It is clear that ASUS has to customize BIOS's found on current socket 478 boards to support these new socket 479 Pentium M processors. One of the biggest complaints of the overclocking/enthusiast community has been on the lack of voltage options, dividers, and memory timings on previous Intel 855GM boards such as the ones by DFI and AOpen. With high hopes of ASUS desktop board Frequency/Voltage settings we took dove into the BIOS. What we found was to be expected for a "first ever" hardware product.
Going to the screen that every enthusiast and overclocker goes to first we looked at the system frequency/voltage menu and found some positives and negatives at the same time. The ASUS P4P800SE BIOS allows you to crank the External Frequency all the way up to 400MHz, which is overkill for any current Pentium M on the market no matter what cooling is being used. The AGP/PCI bus can be locked down to 66/33 for better overclocking attempts. Anyone using the DFI 855GME-MGF knows they lack any vDIMM and vAGP settings, but that is not the case here as the vDIMM goes up to 2.85V and the vAGP tops out at 1.80V. All in all it's not too bad till you think about what is missing.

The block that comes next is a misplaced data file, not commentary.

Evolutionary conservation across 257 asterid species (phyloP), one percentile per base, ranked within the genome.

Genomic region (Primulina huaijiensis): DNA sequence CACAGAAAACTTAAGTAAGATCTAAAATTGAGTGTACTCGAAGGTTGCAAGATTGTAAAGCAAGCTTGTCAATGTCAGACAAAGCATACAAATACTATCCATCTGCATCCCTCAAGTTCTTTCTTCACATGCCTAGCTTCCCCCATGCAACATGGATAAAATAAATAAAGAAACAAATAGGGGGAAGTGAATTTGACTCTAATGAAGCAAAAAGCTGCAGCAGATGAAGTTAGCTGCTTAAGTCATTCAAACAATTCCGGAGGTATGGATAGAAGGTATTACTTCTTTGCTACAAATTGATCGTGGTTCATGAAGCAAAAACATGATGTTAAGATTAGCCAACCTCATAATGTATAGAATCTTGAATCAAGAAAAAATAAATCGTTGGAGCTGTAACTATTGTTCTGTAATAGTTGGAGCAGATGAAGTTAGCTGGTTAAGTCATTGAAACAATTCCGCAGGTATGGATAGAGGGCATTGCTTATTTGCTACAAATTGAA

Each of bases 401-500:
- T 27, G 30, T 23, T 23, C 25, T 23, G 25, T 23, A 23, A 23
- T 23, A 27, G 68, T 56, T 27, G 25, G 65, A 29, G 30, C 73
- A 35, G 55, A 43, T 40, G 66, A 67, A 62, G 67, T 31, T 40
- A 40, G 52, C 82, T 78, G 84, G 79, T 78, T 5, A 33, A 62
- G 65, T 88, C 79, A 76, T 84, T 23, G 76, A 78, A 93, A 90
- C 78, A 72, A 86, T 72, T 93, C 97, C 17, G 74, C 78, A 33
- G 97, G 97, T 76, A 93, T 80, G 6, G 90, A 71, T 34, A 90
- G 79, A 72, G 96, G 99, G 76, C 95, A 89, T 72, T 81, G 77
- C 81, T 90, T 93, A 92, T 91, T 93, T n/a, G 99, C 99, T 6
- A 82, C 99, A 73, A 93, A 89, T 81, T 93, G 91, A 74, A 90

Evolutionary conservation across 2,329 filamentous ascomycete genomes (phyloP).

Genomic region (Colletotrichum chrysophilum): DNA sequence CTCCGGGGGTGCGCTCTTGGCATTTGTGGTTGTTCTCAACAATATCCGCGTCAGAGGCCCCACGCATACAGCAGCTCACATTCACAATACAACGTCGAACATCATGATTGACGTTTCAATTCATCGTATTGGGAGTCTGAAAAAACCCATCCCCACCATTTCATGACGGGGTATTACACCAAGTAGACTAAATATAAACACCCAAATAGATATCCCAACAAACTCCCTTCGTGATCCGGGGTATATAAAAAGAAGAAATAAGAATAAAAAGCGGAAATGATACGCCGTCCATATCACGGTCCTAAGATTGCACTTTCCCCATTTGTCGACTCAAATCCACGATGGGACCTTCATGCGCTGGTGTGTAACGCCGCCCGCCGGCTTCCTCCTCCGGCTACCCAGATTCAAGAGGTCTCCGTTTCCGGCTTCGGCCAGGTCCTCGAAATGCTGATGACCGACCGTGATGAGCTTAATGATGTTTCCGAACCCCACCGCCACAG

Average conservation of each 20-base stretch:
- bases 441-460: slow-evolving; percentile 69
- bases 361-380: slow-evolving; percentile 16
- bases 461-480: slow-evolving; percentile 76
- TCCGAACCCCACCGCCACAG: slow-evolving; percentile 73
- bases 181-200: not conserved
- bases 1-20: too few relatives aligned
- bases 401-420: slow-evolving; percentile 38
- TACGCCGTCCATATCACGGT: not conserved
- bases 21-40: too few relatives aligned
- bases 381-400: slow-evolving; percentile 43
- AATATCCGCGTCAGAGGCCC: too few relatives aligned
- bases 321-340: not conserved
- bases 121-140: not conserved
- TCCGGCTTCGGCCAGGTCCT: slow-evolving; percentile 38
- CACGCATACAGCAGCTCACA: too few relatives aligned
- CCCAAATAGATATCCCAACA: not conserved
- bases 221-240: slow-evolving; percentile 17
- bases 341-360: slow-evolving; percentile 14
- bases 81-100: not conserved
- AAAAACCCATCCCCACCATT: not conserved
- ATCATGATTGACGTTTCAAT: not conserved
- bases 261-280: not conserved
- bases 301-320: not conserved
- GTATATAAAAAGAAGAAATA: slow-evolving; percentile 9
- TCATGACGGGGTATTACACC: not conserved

Take another look above and see if you can figure it out... Oh yes, what about the multiplier and vCore settings for the processor. Sadly even though the Pentium M is an unlocked (by Intel) processor ASUS fails to place multiplier adjustments in the BIOS. Also there are no settings for the vCore on the processor. You are basically stuck with whatever setting is pre-programmed for the CPU you are using. In the case of out Intel 770 processor we were stuck running 1.36V.
UPDATE: A few hours after posting our article ASUS-USA delivered a Beta BIOS to us. They have filled every overclockers dreams with Voltages all the way up to 1.95V. The BIOS also improved graphics performance a ton! We will be updating the rest of the review today with the benchmark results from the latest BIOS. ASUS really pulled one off for the enthusiast community with this BIOS release.